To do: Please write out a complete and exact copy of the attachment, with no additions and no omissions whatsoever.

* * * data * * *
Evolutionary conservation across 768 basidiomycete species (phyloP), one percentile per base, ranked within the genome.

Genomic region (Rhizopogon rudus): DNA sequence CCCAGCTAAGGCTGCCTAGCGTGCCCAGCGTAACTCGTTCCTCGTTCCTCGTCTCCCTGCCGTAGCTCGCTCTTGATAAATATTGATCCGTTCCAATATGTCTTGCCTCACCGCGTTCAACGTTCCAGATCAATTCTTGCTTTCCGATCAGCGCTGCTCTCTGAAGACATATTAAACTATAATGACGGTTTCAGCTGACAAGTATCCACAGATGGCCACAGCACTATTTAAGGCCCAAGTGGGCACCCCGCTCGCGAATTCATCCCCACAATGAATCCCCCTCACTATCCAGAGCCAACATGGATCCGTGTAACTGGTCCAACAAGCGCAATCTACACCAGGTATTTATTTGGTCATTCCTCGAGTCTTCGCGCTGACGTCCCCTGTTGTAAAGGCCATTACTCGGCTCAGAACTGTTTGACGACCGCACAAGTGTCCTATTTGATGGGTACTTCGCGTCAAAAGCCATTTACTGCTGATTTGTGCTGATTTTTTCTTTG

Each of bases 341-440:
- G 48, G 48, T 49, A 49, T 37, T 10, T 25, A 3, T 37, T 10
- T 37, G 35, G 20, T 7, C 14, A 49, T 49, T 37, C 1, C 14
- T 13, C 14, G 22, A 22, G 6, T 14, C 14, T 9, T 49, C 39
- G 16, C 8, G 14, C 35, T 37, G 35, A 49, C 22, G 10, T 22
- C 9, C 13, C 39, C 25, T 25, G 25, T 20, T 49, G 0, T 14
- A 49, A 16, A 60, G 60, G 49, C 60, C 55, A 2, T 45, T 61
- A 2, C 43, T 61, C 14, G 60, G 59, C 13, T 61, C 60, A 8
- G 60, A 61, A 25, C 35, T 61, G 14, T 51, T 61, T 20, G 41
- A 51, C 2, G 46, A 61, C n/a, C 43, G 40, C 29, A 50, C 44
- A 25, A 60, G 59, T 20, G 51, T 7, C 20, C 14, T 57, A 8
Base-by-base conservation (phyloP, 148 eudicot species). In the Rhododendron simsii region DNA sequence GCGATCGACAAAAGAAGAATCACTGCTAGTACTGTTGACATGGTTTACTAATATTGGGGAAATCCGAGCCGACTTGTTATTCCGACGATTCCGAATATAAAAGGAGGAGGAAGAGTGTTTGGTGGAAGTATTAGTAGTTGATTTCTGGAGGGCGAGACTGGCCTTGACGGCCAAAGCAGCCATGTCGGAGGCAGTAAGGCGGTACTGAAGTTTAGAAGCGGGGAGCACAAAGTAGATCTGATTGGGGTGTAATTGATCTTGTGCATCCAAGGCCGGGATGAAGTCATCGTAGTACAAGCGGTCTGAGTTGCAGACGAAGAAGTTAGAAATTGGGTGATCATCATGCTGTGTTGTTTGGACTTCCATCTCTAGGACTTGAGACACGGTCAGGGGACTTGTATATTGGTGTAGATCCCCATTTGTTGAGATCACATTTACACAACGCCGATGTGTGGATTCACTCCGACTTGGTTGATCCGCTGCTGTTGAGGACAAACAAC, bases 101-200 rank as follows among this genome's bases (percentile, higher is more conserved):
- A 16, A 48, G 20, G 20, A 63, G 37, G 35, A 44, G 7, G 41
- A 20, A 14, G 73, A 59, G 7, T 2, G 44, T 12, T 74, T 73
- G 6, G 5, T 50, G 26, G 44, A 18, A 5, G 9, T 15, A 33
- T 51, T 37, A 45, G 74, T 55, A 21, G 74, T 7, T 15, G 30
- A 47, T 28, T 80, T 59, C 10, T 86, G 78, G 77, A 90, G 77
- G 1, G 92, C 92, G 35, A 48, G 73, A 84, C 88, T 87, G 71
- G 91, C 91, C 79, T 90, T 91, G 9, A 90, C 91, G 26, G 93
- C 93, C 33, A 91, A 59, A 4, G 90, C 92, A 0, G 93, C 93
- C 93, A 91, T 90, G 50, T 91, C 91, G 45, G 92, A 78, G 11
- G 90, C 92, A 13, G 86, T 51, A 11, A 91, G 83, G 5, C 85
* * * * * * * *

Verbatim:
Evolutionary conservation across 768 basidiomycete species (phyloP), one percentile per base, ranked within the genome.

Genomic region (Rhizopogon rudus): DNA sequence CCCAGCTAAGGCTGCCTAGCGTGCCCAGCGTAACTCGTTCCTCGTTCCTCGTCTCCCTGCCGTAGCTCGCTCTTGATAAATATTGATCCGTTCCAATATGTCTTGCCTCACCGCGTTCAACGTTCCAGATCAATTCTTGCTTTCCGATCAGCGCTGCTCTCTGAAGACATATTAAACTATAATGACGGTTTCAGCTGACAAGTATCCACAGATGGCCACAGCACTATTTAAGGCCCAAGTGGGCACCCCGCTCGCGAATTCATCCCCACAATGAATCCCCCTCACTATCCAGAGCCAACATGGATCCGTGTAACTGGTCCAACAAGCGCAATCTACACCAGGTATTTATTTGGTCATTCCTCGAGTCTTCGCGCTGACGTCCCCTGTTGTAAAGGCCATTACTCGGCTCAGAACTGTTTGACGACCGCACAAGTGTCCTATTTGATGGGTACTTCGCGTCAAAAGCCATTTACTGCTGATTTGTGCTGATTTTTTCTTTG

Each of bases 341-440:
- G 48, G 48, T 49, A 49, T 37, T 10, T 25, A 3, T 37, T 10
- T 37, G 35, G 20, T 7, C 14, A 49, T 49, T 37, C 1, C 14
- T 13, C 14, G 22, A 22, G 6, T 14, C 14, T 9, T 49, C 39
- G 16, C 8, G 14, C 35, T 37, G 35, A 49, C 22, G 10, T 22
- C 9, C 13, C 39, C 25, T 25, G 25, T 20, T 49, G 0, T 14
- A 49, A 16, A 60, G 60, G 49, C 60, C 55, A 2, T 45, T 61
- A 2, C 43, T 61, C 14, G 60, G 59, C 13, T 61, C 60, A 8
- G 60, A 61, A 25, C 35, T 61, G 14, T 51, T 61, T 20, G 41
- A 51, C 2, G 46, A 61, C n/a, C 43, G 40, C 29, A 50, C 44
- A 25, A 60, G 59, T 20, G 51, T 7, C 20, C 14, T 57, A 8
Base-by-base conservation (phyloP, 148 eudicot species). In the Rhododendron simsii region DNA sequence GCGATCGACAAAAGAAGAATCACTGCTAGTACTGTTGACATGGTTTACTAATATTGGGGAAATCCGAGCCGACTTGTTATTCCGACGATTCCGAATATAAAAGGAGGAGGAAGAGTGTTTGGTGGAAGTATTAGTAGTTGATTTCTGGAGGGCGAGACTGGCCTTGACGGCCAAAGCAGCCATGTCGGAGGCAGTAAGGCGGTACTGAAGTTTAGAAGCGGGGAGCACAAAGTAGATCTGATTGGGGTGTAATTGATCTTGTGCATCCAAGGCCGGGATGAAGTCATCGTAGTACAAGCGGTCTGAGTTGCAGACGAAGAAGTTAGAAATTGGGTGATCATCATGCTGTGTTGTTTGGACTTCCATCTCTAGGACTTGAGACACGGTCAGGGGACTTGTATATTGGTGTAGATCCCCATTTGTTGAGATCACATTTACACAACGCCGATGTGTGGATTCACTCCGACTTGGTTGATCCGCTGCTGTTGAGGACAAACAAC, bases 101-200 rank as follows among this genome's bases (percentile, higher is more conserved):
- A 16, A 48, G 20, G 20, A 63, G 37, G 35, A 44, G 7, G 41
- A 20, A 14, G 73, A 59, G 7, T 2, G 44, T 12, T 74, T 73
- G 6, G 5, T 50, G 26, G 44, A 18, A 5, G 9, T 15, A 33
- T 51, T 37, A 45, G 74, T 55, A 21, G 74, T 7, T 15, G 30
- A 47, T 28, T 80, T 59, C 10, T 86, G 78, G 77, A 90, G 77
- G 1, G 92, C 92, G 35, A 48, G 73, A 84, C 88, T 87, G 71
- G 91, C 91, C 79, T 90, T 91, G 9, A 90, C 91, G 26, G 93
- C 93, C 33, A 91, A 59, A 4, G 90, C 92, A 0, G 93, C 93
- C 93, A 91, T 90, G 50, T 91, C 91, G 45, G 92, A 78, G 11
- G 90, C 92, A 13, G 86, T 51, A 11, A 91, G 83, G 5, C 85